Reagan's Challenger Disaster Speech Appealed to American Values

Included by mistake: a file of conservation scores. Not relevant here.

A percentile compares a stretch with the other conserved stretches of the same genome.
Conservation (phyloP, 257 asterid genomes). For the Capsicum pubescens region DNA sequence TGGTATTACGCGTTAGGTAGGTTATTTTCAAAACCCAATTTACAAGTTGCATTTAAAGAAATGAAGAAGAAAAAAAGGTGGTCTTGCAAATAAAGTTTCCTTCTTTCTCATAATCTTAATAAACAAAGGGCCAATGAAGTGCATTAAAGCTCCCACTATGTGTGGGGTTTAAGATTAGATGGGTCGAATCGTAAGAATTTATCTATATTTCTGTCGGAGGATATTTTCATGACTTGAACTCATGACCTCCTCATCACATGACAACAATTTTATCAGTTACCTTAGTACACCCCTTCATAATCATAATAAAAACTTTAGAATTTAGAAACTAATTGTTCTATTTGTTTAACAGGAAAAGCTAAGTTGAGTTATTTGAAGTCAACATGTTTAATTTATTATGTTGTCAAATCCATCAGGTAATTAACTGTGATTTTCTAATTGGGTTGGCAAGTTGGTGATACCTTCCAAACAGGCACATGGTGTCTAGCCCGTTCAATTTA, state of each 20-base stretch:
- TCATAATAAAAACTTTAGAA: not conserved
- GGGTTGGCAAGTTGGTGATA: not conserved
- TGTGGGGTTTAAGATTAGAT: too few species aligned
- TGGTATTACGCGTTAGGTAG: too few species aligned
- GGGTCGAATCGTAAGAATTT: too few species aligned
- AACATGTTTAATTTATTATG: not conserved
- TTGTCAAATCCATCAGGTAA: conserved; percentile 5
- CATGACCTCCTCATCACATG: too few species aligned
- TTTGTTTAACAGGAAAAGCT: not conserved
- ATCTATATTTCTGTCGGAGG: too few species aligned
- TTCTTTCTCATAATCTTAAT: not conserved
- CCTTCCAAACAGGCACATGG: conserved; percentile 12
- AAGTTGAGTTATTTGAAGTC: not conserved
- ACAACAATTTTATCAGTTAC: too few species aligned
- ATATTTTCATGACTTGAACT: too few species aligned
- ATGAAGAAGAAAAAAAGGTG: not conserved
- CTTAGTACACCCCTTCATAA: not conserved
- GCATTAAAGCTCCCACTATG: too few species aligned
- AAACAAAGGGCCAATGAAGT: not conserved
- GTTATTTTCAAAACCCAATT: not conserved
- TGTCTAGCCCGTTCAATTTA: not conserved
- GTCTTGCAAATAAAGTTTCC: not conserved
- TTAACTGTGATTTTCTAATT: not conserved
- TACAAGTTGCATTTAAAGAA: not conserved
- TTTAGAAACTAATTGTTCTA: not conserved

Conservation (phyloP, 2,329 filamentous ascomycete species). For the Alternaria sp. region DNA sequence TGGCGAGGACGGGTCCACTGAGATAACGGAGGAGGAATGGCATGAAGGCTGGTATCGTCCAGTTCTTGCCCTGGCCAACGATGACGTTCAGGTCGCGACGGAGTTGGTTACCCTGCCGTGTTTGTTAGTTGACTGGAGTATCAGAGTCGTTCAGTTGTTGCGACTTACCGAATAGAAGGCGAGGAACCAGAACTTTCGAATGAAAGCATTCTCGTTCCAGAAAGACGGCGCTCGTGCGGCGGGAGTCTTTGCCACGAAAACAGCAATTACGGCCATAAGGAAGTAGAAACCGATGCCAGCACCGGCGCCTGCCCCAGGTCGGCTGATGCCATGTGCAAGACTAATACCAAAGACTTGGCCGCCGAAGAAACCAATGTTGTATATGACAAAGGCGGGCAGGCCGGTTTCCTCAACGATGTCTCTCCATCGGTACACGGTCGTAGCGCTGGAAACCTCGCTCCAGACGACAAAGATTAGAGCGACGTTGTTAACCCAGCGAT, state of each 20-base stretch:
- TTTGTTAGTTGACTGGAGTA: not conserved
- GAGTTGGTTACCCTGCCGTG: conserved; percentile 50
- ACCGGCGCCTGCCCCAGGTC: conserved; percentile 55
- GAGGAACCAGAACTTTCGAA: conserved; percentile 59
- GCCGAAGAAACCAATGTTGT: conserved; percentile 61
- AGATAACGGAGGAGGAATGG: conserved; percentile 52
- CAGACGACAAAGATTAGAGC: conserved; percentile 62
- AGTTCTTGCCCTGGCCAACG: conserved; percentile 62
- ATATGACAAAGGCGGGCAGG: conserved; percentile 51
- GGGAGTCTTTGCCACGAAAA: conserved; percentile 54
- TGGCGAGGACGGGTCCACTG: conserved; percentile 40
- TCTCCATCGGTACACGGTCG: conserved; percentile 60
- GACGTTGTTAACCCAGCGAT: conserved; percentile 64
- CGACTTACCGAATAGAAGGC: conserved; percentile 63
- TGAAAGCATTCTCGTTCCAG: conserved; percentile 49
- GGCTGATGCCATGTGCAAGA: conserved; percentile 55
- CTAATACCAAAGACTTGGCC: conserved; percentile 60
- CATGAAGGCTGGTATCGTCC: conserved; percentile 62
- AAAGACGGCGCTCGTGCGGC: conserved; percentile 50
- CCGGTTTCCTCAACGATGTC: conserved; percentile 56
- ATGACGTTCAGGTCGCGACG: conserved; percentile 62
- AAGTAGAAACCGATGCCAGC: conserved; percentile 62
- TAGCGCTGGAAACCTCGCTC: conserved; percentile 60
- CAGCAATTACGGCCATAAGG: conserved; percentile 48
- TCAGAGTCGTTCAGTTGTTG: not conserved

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Kelly Roberts Dr. Jodie Nicotra ENGL 505 Essay #2 September 19, 2011 Reagan’s Challenger Disaster Speech Appealed to American Values The Cold War between the United States and Russia lasted for nearly 50 years. Throughout the war, the United States worked to maintain an international profile of superiority and power. No image demonstrated this more than that of rockets launching into space. The space race between the United States and Russia was more than just a show of strength, it served as a way for each country to show the other how quickly their technology was progressing. This may not seem important now, but at the time both countries were conducting top-secret nuclear research and while they did not want to publicly reveal their progress, they did want to project the message to the world that—whatever progress they had made—it was better and farther along than the progress of their enemies. NASA’s space program became the United State’s poster-child of our technological achievement and, as such, it also became a tool of international intimidation and of national defense. When the Challenger Space Shuttle exploded over Cape Canaveral in 1986, it was like a giant sign flashing overhead that the US was not as capable and powerful as previous thought. President Ronald Reagan acted quickly in speaking to the country about the tragedy, but his aim was not simply to reassure the public that everything was okay. In his Challenger speech, President Reagan persuaded the American public to continue to support the space program through his appeal to traditional American values of exploration and discovery, national pride, and national unity. The Challenger Disaster was without question a tragedy. Reagan acknowledged this but in his speech he declared that risk (and by insinuation, the tragedy that can come out of that risk) was a necessary evil to further

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